I bet I know what you're thinking. Come on, I know what you're thinking. You thought this was going to be a provocative post, didn't ya? Surprise, it's a booby, but nor the ones you were thinking of. Gotcha, hee, hee, wink, wink.....
Blue-Footed Booby (Sula Neboxuii)
Boobies received their name by allowing them to be captured while asleep. Boobies are a part of the Sulidae family made up of ten species of long-winged sea birds the size of geese. Their feet are completely webbed including hind toes, not free as in a duck. Boobies live near tropical and subtropical islands around the world, coming ashore only to breed. At sea they can be seen diving from the sky to catch fish.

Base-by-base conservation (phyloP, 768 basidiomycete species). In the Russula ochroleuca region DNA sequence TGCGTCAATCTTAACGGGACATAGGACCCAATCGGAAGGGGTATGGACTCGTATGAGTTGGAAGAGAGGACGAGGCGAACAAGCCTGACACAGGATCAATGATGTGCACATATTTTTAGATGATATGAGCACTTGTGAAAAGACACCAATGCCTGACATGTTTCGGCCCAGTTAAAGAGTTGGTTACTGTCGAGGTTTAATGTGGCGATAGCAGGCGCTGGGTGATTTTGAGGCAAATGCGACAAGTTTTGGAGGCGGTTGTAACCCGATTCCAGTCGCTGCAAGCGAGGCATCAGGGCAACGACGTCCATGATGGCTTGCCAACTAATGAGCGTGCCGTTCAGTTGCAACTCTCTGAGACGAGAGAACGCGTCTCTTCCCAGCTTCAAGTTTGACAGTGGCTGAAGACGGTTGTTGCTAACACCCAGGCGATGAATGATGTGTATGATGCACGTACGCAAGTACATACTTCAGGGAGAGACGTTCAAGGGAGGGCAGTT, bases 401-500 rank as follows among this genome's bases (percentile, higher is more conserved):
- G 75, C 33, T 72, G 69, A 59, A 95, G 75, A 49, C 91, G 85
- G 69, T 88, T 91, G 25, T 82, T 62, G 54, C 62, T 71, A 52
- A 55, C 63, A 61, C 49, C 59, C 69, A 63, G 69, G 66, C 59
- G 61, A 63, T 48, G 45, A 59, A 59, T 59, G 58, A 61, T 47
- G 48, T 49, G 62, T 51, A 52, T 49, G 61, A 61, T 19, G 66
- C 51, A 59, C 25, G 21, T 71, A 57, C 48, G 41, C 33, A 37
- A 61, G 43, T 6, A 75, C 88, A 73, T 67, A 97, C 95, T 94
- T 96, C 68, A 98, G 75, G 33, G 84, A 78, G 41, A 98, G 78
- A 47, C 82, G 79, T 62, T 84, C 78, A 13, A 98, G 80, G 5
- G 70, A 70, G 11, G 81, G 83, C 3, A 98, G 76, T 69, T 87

Named for their blue legs and feet these are the most common and non-descript of the Galapagos Booby. Their natural habitat extends from Peru to Mexico. Young blue-foots look quite similar to adults yet it takes 2 to 3 years to reach their adult plumage of a pale streaked head, dark mantle with white patches on the nape and rump, white bellies and a dark tail. Blue-Footed Boobies nest in colonies. In large colonies there is almost continuous breeding with pairs nesting every 7 to 9 months. They can be seen breeding on most islands north of the equator in the Galapagos.
Could that shade of blue be any prettier? Nature is amazing.
I came across these little boobies while researching Huntington's Disease for a school project. They came up while looking for gene mutations. You never know what you're going to find but I think these boobies are perfect for a Blue Monday.